Monday, August 4, 2008

Billy Mills Redux

For those who remember the 1964 Olympics in Tokyo, the incredible 10K run of Billy Mills is still considered one of the greatest individual efforts in Olympic history. Odds are that there will be another Billy Mills who will emerge in the Olympic 10K Marathon Swim.



For those too young to remember Billy Mills, here is a short synposis of his life and his Olympic race:

Billy was raised in South Dakota and orphaned at 12 years old. A Native American of the Oglala Lakota Sioux tribe, his given Lakota name is Makata Taka Hela which means "love your country" or more traditionally translated, "respects the earth". Although he was a 3-time NCAA All-American cross-country runner and considered to be an excellent domestic runner who qualified second in the U.S. Olympic Trials, he was not considered to be an Olympic medal contender by anyone’s stretch of imagination.

Especially since no American had ever won the 10,000-meter run before – and no one has since.

The overwhelming 10K run favorite was Australia’s Ron Clarke who held the world record and would eventually set 12 world records in his illustrious career. The other medal contenders were the Russian defending champion and the 1960 5000-meter run Olympic champion. Mills was easily an afterthought, if he was thought about at all. But, like all true heroes, he knew in his heart what his goals were.

In front of a partisan Japanese crowd, Clarke set the pace early on and picked up the pace every other lap. By the 5K, the lead pack included four runners: Clarke, a Tunisian, an Ethiopian, a Japanese and Mills. As the race progressed, the Ethiopian and the Japanese fell off the pace. With 800 meters to go, Clarke was in control with only Tunisia’s Gammoudi and Mills hanging on. While Clark held the world record in 28:15, Gammoudi and Mills had never run faster than 29 minutes. The gold medal appeared to be Clarke’s for the asking.

At the bell lap, Mills and Clark were running together with Gammoudi right at their heels as they lapped the slower runners. As 10K marathon swimmers can appreciate, the men were sprinting while fighting for position as Clarke was boxed in. Mills was in a great position down the backstretch, but then Gammoudi pushed them both and surged into the lead as they rounded the final curve. Mills appeared to be out of the running for the gold as they rounded the final curve. Clarke recovered as they weaved in and out of a mass of slower runners. It was to be a final sprint between Clarke and Gammoudi while Mills appeared to be too far back to be in contention. Incredibly, As Clarke failed to catch Gammoudi, Mills sprinted past them both, with an incredible spurt of energy and speed. With a kick that will forever remembered in Olympic track history, Mills won in 28:24, almost 50 seconds faster than he had ever run before.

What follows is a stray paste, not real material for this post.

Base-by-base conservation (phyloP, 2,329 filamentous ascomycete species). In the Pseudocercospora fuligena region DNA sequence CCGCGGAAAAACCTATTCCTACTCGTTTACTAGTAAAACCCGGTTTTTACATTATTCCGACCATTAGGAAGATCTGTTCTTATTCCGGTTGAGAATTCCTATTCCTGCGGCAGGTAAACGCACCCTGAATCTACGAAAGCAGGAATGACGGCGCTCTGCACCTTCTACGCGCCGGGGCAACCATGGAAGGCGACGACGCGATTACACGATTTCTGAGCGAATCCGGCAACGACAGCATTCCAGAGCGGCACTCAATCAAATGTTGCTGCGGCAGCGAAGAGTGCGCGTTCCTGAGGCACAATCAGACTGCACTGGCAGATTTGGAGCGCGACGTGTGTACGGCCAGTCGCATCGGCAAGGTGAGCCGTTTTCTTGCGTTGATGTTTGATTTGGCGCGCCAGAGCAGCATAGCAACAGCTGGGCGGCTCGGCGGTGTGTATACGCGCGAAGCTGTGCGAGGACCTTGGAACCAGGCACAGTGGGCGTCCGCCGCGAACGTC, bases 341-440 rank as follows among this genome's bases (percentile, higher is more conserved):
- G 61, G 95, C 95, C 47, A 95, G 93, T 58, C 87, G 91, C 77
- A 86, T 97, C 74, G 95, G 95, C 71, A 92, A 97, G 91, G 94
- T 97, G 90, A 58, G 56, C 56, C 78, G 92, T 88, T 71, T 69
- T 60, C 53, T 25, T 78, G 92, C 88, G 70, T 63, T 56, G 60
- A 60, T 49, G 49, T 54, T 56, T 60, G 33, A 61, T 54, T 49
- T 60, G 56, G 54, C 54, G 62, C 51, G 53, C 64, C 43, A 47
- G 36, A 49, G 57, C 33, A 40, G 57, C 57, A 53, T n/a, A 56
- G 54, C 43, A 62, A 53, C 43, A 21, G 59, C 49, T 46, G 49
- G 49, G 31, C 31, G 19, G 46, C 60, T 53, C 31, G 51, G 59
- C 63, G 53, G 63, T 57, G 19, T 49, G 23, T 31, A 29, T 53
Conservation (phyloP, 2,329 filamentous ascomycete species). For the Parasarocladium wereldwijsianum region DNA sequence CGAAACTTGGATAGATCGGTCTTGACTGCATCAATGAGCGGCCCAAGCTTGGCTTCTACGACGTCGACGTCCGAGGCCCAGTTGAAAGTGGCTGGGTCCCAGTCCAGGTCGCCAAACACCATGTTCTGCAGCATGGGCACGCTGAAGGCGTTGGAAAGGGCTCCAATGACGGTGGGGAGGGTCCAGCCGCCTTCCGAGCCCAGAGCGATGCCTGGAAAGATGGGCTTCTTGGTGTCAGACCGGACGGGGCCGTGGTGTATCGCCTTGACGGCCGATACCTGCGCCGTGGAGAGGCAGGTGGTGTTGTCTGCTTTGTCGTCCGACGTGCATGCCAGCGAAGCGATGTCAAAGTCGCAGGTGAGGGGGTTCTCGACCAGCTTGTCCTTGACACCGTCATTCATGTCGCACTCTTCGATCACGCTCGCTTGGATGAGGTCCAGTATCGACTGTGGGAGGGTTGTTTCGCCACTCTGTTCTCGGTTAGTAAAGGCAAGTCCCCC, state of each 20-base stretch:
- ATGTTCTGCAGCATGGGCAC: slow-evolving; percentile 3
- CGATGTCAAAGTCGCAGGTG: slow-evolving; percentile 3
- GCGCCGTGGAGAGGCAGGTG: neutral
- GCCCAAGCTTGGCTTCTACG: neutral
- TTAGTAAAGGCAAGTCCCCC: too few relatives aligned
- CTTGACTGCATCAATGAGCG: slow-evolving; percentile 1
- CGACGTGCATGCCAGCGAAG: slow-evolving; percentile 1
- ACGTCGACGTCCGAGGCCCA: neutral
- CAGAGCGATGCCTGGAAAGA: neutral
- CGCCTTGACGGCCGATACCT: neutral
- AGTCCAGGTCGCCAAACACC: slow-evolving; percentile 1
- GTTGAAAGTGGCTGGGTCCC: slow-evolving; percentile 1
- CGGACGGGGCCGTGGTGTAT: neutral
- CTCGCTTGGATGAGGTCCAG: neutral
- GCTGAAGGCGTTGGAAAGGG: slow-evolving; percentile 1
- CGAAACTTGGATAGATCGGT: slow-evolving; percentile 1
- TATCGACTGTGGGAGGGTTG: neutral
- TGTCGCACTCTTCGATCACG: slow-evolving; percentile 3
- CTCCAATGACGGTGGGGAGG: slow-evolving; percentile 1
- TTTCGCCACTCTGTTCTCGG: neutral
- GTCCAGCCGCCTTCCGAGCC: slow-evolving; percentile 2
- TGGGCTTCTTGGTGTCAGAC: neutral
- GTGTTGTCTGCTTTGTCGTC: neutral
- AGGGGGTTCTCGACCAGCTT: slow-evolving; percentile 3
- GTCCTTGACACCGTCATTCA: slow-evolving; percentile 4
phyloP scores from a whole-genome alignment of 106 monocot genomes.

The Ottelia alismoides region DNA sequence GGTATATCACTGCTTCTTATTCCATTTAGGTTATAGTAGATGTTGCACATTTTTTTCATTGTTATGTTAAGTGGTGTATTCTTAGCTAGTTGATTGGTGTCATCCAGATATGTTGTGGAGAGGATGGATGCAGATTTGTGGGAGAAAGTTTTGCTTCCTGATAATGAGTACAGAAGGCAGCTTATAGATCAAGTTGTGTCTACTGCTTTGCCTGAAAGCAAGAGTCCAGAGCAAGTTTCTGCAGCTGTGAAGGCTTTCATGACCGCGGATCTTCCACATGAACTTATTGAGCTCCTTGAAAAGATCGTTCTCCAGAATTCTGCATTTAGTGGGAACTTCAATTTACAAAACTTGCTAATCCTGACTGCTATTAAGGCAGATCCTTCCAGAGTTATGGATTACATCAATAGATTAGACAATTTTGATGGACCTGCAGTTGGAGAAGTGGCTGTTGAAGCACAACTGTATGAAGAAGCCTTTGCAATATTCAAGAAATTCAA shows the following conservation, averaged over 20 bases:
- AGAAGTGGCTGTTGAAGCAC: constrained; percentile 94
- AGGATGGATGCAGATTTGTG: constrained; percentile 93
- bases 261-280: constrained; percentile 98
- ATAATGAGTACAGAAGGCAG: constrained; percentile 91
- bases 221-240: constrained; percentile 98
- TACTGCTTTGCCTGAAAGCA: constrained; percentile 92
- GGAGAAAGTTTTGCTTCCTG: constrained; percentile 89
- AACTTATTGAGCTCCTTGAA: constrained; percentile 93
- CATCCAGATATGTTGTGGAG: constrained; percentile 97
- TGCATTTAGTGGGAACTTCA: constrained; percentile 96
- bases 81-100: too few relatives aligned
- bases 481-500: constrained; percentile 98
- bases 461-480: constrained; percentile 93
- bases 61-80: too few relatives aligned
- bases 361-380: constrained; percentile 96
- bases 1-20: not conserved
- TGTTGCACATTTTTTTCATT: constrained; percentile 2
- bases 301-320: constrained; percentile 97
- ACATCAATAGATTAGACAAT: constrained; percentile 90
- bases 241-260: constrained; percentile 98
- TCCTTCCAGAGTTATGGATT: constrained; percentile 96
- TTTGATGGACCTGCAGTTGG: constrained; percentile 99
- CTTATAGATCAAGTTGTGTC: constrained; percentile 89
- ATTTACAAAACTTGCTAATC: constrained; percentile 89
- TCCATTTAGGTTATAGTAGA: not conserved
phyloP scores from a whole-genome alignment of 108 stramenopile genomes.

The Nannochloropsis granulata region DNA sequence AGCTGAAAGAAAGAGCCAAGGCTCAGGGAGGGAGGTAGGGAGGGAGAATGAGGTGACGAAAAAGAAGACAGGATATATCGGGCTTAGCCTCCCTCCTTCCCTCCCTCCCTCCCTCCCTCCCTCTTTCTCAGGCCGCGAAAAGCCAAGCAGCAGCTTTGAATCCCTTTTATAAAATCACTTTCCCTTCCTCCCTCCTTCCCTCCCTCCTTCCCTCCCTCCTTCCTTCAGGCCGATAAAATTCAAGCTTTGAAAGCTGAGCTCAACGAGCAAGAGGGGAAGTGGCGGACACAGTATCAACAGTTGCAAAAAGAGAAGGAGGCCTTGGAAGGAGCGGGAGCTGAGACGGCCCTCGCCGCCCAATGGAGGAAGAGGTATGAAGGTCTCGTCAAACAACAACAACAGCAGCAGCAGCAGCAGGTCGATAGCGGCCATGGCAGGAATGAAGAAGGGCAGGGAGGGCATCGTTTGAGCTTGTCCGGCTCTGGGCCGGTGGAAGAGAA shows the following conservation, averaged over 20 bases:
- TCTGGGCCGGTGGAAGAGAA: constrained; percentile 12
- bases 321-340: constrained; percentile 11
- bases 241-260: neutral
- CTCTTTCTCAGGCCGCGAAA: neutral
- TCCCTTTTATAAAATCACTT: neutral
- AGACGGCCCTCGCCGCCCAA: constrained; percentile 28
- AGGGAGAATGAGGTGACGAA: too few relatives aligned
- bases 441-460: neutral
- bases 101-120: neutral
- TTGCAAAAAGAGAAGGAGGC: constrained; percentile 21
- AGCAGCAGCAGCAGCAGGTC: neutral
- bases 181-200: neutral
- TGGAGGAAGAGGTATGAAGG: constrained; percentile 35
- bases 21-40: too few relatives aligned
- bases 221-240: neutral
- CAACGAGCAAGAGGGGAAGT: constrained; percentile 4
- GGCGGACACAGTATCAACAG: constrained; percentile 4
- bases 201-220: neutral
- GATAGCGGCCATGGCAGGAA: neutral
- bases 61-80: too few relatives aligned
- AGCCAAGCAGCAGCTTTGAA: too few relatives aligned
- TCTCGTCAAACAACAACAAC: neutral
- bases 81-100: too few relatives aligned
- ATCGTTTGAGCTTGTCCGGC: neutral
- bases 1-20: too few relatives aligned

I have a very strong feeling that there will be a modern-day Billy Mills in the Olympic 10K Marathon Swim in Beijing.

Someone - perhaps Natalie du Toit or Maarten van der Weijden - in the Olympic 10K Marathon Swim is going to have a tremendous surge at the end of the 10K swim and go down in Olympic history at the first Olympic 10K Marathon Swim champion.

Hollywood recreated Billy Mills’ feat when Robby Benson starred in the 1984 film Running Brave:

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